Sad news, the survival game 'Raft' that really caught my interest for doing something very different has decided to drop Linux support.

    It's a real shame as it was the first survival game to come along for quite some time that properly interested me.

  • Our Fifth Podcast with Feral Interactive

    Well this is already 2017 yet we have something left from 2016 to release. Our podcast conducted with our friends from Feral, that is! While it was recorded back in December, the different edits and the holidays in-between have somewhat caused some delays, but do not worry one bit: its content is still as fresh as ever.

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Leftovers: Games

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Gaming

Steam's Recent Linux Changes Have Been Promoted To Stable

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Linux
Gaming

At the beginning of 2017 Valve released a Steam client beta with noteworthy Linux improvements. With today's Steam stable client update, all of those changes are included.

The big winner with this stable client update is improved interaction between the Steam runtime and host distribution libraries. This should let those using open-source graphics drivers on modern distributions work nicely with Steam without needing to remove any files or set extra environment variables. The old behavior can be restored though for older Linux distributions or if encountering any problems.

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Also: Valve Rebases SteamOS on Debian GNU/Linux 8.7, Adds Mesa 13.0.3 & Nvidia 375.26

Games for GNU/Linux

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Gaming
  • Imperium Galactica II: Alliances released for Linux & SteamOS, seems native too

    Imperium Galactica II: Alliances [GOG, Steam] just released for Linux & SteamOS and it looks like it's a native version.

    Note: My friends at GOG sent over a copy, so big thanks to them.

    There's no sign of DOSBox or Wine and I had no idea this game had ever been ported to Linux. Pretty awesome really for a game like this to get a proper Linux build when it gets a new release.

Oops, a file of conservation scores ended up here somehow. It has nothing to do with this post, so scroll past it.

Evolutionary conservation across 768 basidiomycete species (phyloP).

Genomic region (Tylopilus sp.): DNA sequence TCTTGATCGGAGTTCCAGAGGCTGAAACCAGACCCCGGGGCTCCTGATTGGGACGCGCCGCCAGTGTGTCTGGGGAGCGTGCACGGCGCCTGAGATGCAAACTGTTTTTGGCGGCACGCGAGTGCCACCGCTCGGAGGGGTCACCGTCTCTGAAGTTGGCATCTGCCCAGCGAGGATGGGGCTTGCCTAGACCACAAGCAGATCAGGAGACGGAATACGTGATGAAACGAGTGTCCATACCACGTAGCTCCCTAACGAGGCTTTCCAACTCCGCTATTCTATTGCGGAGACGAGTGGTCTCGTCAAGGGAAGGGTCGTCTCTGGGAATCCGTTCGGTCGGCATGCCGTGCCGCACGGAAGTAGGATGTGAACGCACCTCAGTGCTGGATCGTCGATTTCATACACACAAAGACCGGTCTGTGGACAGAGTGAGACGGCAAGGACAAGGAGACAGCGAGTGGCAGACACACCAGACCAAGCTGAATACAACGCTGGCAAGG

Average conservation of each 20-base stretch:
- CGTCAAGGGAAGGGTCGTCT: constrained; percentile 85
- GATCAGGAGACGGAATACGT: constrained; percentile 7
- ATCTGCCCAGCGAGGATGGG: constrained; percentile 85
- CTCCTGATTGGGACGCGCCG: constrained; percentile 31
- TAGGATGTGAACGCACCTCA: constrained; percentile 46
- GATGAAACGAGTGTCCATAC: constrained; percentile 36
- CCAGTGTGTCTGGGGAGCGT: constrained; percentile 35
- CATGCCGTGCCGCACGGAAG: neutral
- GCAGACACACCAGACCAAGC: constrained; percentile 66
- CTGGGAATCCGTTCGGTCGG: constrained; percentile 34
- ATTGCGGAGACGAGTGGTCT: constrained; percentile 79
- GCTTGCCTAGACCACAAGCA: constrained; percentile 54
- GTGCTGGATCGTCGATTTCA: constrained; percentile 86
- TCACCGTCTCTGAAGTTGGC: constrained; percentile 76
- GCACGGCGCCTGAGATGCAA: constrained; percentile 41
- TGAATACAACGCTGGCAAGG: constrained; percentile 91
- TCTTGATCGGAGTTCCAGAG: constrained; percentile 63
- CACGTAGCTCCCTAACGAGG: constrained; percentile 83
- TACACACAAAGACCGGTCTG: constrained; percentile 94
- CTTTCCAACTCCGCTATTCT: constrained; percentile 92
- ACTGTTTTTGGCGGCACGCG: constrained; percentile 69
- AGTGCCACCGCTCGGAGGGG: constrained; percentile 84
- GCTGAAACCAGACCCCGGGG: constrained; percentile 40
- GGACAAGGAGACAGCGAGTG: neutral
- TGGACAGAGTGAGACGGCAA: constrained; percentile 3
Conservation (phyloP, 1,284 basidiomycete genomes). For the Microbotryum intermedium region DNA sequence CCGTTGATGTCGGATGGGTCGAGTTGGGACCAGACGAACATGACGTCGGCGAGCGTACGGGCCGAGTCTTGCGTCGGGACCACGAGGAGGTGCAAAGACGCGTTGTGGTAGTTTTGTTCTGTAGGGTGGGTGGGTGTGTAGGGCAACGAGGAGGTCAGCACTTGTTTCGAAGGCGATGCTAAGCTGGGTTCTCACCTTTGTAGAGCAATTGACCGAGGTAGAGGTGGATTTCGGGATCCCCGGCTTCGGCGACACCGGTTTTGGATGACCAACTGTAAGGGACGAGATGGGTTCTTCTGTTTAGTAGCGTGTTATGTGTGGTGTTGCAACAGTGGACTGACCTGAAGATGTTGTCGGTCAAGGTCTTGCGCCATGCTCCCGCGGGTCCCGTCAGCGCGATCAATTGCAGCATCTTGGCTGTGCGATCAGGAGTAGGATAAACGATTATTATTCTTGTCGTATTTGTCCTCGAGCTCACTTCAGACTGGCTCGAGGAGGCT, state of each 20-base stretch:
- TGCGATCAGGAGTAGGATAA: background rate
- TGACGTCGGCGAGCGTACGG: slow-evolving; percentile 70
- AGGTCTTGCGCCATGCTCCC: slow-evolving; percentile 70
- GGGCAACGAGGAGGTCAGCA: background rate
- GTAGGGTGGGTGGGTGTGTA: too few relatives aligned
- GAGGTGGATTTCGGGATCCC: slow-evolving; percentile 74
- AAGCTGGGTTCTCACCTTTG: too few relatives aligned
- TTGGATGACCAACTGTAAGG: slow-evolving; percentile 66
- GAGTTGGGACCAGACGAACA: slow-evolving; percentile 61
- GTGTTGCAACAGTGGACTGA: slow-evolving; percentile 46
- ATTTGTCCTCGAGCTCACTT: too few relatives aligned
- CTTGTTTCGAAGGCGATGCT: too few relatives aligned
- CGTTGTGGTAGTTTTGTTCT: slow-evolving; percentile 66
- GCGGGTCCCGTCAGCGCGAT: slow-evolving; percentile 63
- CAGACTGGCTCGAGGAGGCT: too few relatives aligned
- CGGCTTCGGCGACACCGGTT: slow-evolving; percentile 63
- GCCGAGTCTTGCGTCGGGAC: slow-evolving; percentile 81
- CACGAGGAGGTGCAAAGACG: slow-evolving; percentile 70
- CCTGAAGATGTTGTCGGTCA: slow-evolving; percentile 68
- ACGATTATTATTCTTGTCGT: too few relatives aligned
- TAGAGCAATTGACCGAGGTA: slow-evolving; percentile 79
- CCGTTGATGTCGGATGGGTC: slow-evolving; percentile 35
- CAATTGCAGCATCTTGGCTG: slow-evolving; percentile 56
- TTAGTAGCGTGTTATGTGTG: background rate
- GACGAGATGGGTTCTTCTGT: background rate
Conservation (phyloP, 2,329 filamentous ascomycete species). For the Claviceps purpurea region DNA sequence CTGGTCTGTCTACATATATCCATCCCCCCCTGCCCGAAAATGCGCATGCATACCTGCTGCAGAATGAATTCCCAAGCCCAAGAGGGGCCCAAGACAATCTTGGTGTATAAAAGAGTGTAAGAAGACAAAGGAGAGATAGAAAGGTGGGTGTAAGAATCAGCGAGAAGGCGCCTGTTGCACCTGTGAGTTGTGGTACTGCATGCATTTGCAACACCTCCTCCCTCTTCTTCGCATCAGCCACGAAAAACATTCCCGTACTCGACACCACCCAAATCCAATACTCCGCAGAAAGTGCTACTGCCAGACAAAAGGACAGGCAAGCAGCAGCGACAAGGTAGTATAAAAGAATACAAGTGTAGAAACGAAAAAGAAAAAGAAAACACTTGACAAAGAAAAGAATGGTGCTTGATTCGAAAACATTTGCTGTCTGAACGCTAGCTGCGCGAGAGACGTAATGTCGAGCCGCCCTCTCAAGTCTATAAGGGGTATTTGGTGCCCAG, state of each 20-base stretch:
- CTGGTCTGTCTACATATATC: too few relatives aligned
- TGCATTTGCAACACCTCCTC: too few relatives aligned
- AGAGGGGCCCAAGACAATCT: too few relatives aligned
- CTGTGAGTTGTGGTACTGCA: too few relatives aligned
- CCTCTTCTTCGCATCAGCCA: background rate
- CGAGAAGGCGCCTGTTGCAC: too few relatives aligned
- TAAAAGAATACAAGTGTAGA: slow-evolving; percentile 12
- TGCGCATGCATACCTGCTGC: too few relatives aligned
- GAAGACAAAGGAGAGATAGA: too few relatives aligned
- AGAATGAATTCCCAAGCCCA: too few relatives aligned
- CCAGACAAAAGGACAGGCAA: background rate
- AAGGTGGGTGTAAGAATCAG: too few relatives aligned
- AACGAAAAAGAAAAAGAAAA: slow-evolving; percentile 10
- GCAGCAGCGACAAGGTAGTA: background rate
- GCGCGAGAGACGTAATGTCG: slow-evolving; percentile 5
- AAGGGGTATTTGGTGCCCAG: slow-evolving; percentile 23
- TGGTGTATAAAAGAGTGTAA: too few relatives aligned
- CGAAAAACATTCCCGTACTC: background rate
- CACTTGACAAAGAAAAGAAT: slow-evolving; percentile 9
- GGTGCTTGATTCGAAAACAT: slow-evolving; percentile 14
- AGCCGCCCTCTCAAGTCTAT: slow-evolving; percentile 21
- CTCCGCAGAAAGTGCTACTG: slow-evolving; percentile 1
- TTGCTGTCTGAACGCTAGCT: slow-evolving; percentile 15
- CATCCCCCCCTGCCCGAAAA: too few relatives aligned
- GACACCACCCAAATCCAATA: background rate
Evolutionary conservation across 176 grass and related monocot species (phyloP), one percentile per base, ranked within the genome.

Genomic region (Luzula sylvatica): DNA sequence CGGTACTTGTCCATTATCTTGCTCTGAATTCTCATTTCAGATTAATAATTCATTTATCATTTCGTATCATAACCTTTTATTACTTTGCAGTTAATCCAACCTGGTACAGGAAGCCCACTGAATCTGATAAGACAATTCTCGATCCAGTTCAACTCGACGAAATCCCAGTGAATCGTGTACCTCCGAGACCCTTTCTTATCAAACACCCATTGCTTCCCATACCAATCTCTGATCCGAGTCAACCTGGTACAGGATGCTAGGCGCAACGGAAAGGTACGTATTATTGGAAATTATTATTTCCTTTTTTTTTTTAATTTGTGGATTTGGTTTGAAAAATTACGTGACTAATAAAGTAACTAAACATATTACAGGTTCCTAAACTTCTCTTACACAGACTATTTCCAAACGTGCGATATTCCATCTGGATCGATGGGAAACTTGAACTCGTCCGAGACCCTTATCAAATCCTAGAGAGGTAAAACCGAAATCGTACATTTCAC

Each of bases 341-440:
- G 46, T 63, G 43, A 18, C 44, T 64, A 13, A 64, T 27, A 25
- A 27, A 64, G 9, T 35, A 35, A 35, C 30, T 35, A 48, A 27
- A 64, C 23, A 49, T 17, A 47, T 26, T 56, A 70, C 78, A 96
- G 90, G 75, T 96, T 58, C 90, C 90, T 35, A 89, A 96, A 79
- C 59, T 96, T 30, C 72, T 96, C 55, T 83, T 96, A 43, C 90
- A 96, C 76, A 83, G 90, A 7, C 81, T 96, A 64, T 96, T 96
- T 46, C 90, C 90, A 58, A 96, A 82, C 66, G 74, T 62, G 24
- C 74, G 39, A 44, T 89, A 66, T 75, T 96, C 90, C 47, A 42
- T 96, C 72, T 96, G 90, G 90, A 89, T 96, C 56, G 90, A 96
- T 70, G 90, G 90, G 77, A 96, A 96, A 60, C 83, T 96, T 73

• Nearly five years after the Kickstarter, Carmageddon still isn’t on Linux despite the stretch goal being reached

    The problem here, for me, is that they later did a revamp of the title called Carmageddon: Max Damage. This was to fix some problems, boost sales again and port it to consoles.

    Carmageddon: Max Damage also never made it to Linux.

    Fun fact, they actually released a trailer where they just run over a ton of penguins, make from that what you will:

    Not saying this was trolling the entire Linux gaming community, but it sure felt like it after their previous trolling attempts directed at our official Twitter account.

  • Valve Rolls Out New Steam Client Stable Update with Promised Linux Changes, More

    Today Valve announced the availability of a new stable update of the Steam Client for all supported platforms, including the company's SteamOS operating system for Steam Machines, as well as GNU/Linux, macOS, and Microsoft Windows.

    Bringing all the new features during the Beta stages of development, the new Steam Client update improves the interaction between the Steam runtime and your GNU/Linux distribution's libraries. This is a huge and long-anticipated milestone for the Steam Client, which, unfortunately, did not work out-of-the-box on all Linux-based operating systems.

Leftovers: Gaming

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Gaming

Leftovers: Software and Games

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Software
Gaming
  • Best Linux remote desktop clients: Top 5 RDC in 2017